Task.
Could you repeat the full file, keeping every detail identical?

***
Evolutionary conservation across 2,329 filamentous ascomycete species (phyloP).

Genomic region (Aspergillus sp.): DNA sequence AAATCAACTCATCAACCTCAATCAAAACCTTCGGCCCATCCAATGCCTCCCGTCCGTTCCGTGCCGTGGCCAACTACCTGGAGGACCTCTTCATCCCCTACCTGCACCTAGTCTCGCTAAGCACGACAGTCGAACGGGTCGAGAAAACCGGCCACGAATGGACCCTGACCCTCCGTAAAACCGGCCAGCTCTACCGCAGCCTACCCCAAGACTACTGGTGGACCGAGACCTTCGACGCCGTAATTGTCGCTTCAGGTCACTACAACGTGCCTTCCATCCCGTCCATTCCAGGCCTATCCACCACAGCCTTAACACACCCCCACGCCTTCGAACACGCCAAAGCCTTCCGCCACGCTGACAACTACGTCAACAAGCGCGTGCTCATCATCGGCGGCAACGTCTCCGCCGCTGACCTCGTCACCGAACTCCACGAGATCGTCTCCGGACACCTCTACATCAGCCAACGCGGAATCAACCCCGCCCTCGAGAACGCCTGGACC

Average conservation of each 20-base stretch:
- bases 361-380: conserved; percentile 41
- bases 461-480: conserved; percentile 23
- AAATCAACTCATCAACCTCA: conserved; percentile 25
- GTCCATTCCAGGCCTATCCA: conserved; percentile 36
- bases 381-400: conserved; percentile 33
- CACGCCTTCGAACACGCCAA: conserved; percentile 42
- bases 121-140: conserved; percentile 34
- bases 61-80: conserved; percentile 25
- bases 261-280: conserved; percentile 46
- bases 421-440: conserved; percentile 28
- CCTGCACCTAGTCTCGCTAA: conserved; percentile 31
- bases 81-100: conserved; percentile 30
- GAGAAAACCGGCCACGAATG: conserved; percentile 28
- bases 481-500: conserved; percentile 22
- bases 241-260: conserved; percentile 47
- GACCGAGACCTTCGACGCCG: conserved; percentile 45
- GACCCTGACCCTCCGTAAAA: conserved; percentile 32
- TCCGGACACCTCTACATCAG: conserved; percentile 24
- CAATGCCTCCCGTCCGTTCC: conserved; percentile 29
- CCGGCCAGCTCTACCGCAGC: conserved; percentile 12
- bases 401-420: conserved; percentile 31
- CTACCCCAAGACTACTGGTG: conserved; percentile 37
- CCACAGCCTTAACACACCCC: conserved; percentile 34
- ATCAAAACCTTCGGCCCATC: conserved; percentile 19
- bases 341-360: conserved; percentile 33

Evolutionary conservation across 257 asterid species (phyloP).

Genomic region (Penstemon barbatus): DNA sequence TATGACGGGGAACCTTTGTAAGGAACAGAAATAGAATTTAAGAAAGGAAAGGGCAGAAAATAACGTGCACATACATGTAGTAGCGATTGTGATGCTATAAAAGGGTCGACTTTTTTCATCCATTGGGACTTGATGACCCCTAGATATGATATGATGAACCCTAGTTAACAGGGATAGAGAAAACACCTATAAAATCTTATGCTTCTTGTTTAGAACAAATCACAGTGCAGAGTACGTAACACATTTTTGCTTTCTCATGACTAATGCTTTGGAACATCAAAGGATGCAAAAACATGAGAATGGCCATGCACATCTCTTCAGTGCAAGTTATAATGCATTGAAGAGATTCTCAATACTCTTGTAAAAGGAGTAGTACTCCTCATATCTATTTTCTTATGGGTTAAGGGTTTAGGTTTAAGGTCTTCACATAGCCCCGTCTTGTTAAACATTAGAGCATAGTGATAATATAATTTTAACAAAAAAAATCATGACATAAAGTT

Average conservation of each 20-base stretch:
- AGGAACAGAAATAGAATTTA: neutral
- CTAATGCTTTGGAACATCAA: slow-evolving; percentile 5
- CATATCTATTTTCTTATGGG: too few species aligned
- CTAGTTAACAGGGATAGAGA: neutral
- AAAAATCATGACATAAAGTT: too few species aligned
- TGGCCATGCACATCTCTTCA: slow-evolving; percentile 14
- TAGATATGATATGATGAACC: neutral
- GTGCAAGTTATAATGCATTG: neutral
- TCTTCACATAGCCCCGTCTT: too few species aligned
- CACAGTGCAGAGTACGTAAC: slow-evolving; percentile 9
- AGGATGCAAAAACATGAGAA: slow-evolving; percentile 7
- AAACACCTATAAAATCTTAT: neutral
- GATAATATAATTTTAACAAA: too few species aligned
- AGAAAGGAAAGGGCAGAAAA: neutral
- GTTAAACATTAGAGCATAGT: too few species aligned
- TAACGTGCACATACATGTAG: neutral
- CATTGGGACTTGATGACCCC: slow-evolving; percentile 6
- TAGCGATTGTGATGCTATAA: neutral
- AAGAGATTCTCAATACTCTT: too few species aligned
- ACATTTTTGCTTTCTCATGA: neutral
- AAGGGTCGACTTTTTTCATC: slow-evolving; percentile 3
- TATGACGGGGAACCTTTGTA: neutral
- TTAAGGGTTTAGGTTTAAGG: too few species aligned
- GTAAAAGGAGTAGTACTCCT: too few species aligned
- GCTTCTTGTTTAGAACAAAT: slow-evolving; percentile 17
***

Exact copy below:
Evolutionary conservation across 2,329 filamentous ascomycete species (phyloP).

Genomic region (Aspergillus sp.): DNA sequence AAATCAACTCATCAACCTCAATCAAAACCTTCGGCCCATCCAATGCCTCCCGTCCGTTCCGTGCCGTGGCCAACTACCTGGAGGACCTCTTCATCCCCTACCTGCACCTAGTCTCGCTAAGCACGACAGTCGAACGGGTCGAGAAAACCGGCCACGAATGGACCCTGACCCTCCGTAAAACCGGCCAGCTCTACCGCAGCCTACCCCAAGACTACTGGTGGACCGAGACCTTCGACGCCGTAATTGTCGCTTCAGGTCACTACAACGTGCCTTCCATCCCGTCCATTCCAGGCCTATCCACCACAGCCTTAACACACCCCCACGCCTTCGAACACGCCAAAGCCTTCCGCCACGCTGACAACTACGTCAACAAGCGCGTGCTCATCATCGGCGGCAACGTCTCCGCCGCTGACCTCGTCACCGAACTCCACGAGATCGTCTCCGGACACCTCTACATCAGCCAACGCGGAATCAACCCCGCCCTCGAGAACGCCTGGACC

Average conservation of each 20-base stretch:
- bases 361-380: conserved; percentile 41
- bases 461-480: conserved; percentile 23
- AAATCAACTCATCAACCTCA: conserved; percentile 25
- GTCCATTCCAGGCCTATCCA: conserved; percentile 36
- bases 381-400: conserved; percentile 33
- CACGCCTTCGAACACGCCAA: conserved; percentile 42
- bases 121-140: conserved; percentile 34
- bases 61-80: conserved; percentile 25
- bases 261-280: conserved; percentile 46
- bases 421-440: conserved; percentile 28
- CCTGCACCTAGTCTCGCTAA: conserved; percentile 31
- bases 81-100: conserved; percentile 30
- GAGAAAACCGGCCACGAATG: conserved; percentile 28
- bases 481-500: conserved; percentile 22
- bases 241-260: conserved; percentile 47
- GACCGAGACCTTCGACGCCG: conserved; percentile 45
- GACCCTGACCCTCCGTAAAA: conserved; percentile 32
- TCCGGACACCTCTACATCAG: conserved; percentile 24
- CAATGCCTCCCGTCCGTTCC: conserved; percentile 29
- CCGGCCAGCTCTACCGCAGC: conserved; percentile 12
- bases 401-420: conserved; percentile 31
- CTACCCCAAGACTACTGGTG: conserved; percentile 37
- CCACAGCCTTAACACACCCC: conserved; percentile 34
- ATCAAAACCTTCGGCCCATC: conserved; percentile 19
- bases 341-360: conserved; percentile 33

Evolutionary conservation across 257 asterid species (phyloP).

Genomic region (Penstemon barbatus): DNA sequence TATGACGGGGAACCTTTGTAAGGAACAGAAATAGAATTTAAGAAAGGAAAGGGCAGAAAATAACGTGCACATACATGTAGTAGCGATTGTGATGCTATAAAAGGGTCGACTTTTTTCATCCATTGGGACTTGATGACCCCTAGATATGATATGATGAACCCTAGTTAACAGGGATAGAGAAAACACCTATAAAATCTTATGCTTCTTGTTTAGAACAAATCACAGTGCAGAGTACGTAACACATTTTTGCTTTCTCATGACTAATGCTTTGGAACATCAAAGGATGCAAAAACATGAGAATGGCCATGCACATCTCTTCAGTGCAAGTTATAATGCATTGAAGAGATTCTCAATACTCTTGTAAAAGGAGTAGTACTCCTCATATCTATTTTCTTATGGGTTAAGGGTTTAGGTTTAAGGTCTTCACATAGCCCCGTCTTGTTAAACATTAGAGCATAGTGATAATATAATTTTAACAAAAAAAATCATGACATAAAGTT

Average conservation of each 20-base stretch:
- AGGAACAGAAATAGAATTTA: neutral
- CTAATGCTTTGGAACATCAA: slow-evolving; percentile 5
- CATATCTATTTTCTTATGGG: too few species aligned
- CTAGTTAACAGGGATAGAGA: neutral
- AAAAATCATGACATAAAGTT: too few species aligned
- TGGCCATGCACATCTCTTCA: slow-evolving; percentile 14
- TAGATATGATATGATGAACC: neutral
- GTGCAAGTTATAATGCATTG: neutral
- TCTTCACATAGCCCCGTCTT: too few species aligned
- CACAGTGCAGAGTACGTAAC: slow-evolving; percentile 9
- AGGATGCAAAAACATGAGAA: slow-evolving; percentile 7
- AAACACCTATAAAATCTTAT: neutral
- GATAATATAATTTTAACAAA: too few species aligned
- AGAAAGGAAAGGGCAGAAAA: neutral
- GTTAAACATTAGAGCATAGT: too few species aligned
- TAACGTGCACATACATGTAG: neutral
- CATTGGGACTTGATGACCCC: slow-evolving; percentile 6
- TAGCGATTGTGATGCTATAA: neutral
- AAGAGATTCTCAATACTCTT: too few species aligned
- ACATTTTTGCTTTCTCATGA: neutral
- AAGGGTCGACTTTTTTCATC: slow-evolving; percentile 3
- TATGACGGGGAACCTTTGTA: neutral
- TTAAGGGTTTAGGTTTAAGG: too few species aligned
- GTAAAAGGAGTAGTACTCCT: too few species aligned
- GCTTCTTGTTTAGAACAAAT: slow-evolving; percentile 17